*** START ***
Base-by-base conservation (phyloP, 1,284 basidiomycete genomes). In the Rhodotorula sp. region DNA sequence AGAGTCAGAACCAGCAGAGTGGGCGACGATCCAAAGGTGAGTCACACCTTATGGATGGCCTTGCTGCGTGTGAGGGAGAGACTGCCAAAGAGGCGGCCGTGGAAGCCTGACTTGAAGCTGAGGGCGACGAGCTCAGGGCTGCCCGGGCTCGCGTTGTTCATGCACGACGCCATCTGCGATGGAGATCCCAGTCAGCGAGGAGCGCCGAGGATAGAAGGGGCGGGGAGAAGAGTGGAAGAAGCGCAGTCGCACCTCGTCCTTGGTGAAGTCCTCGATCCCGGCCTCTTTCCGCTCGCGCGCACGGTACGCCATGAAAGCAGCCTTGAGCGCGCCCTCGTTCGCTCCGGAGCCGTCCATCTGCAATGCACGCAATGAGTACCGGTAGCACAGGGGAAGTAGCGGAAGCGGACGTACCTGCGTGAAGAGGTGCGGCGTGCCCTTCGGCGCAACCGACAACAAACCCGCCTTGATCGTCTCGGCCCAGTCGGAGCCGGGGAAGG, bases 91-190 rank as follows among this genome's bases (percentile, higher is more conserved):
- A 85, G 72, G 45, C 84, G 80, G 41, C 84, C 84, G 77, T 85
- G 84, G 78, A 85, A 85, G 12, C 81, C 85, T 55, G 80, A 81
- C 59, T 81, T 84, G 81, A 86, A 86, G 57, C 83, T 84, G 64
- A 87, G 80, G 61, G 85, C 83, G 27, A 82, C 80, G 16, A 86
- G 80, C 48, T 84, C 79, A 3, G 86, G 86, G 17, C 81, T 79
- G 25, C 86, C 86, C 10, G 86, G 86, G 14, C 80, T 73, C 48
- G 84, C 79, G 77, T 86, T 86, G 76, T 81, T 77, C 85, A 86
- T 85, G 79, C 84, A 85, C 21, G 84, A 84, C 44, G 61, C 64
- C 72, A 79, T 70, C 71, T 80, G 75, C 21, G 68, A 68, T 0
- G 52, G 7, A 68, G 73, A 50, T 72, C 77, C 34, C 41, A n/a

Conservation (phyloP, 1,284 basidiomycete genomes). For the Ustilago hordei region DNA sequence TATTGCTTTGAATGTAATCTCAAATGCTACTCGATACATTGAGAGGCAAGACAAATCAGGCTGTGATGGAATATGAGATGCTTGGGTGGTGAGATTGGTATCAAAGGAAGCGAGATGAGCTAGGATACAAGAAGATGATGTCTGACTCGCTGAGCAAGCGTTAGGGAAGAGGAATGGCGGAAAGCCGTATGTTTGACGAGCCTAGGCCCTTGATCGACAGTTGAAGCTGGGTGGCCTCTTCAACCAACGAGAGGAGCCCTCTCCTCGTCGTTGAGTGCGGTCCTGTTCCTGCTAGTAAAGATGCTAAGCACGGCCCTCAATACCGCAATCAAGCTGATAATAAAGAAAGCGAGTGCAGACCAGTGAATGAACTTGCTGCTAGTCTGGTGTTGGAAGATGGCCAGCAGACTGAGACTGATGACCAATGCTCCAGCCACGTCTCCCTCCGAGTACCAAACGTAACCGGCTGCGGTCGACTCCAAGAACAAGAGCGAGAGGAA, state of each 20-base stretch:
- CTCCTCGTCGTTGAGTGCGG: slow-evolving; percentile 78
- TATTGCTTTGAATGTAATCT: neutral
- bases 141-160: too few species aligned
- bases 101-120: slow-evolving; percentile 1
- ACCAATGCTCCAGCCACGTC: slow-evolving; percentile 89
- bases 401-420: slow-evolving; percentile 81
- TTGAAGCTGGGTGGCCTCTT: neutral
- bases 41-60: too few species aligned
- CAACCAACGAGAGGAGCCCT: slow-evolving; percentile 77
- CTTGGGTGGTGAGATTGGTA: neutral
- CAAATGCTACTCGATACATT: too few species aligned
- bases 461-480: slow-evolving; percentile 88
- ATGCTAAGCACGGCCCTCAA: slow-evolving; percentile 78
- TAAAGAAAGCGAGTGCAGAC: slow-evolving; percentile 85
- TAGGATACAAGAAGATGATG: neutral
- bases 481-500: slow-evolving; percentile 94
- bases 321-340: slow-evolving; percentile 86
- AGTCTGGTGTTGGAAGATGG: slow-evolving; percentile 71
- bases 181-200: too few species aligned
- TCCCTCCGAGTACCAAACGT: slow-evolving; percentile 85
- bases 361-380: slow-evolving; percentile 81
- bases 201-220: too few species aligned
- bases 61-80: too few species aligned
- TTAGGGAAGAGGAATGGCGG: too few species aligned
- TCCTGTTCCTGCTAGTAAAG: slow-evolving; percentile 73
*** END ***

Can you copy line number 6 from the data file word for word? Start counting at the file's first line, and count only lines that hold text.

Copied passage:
- G 80, C 48, T 84, C 79, A 3, G 86, G 86, G 17, C 81, T 79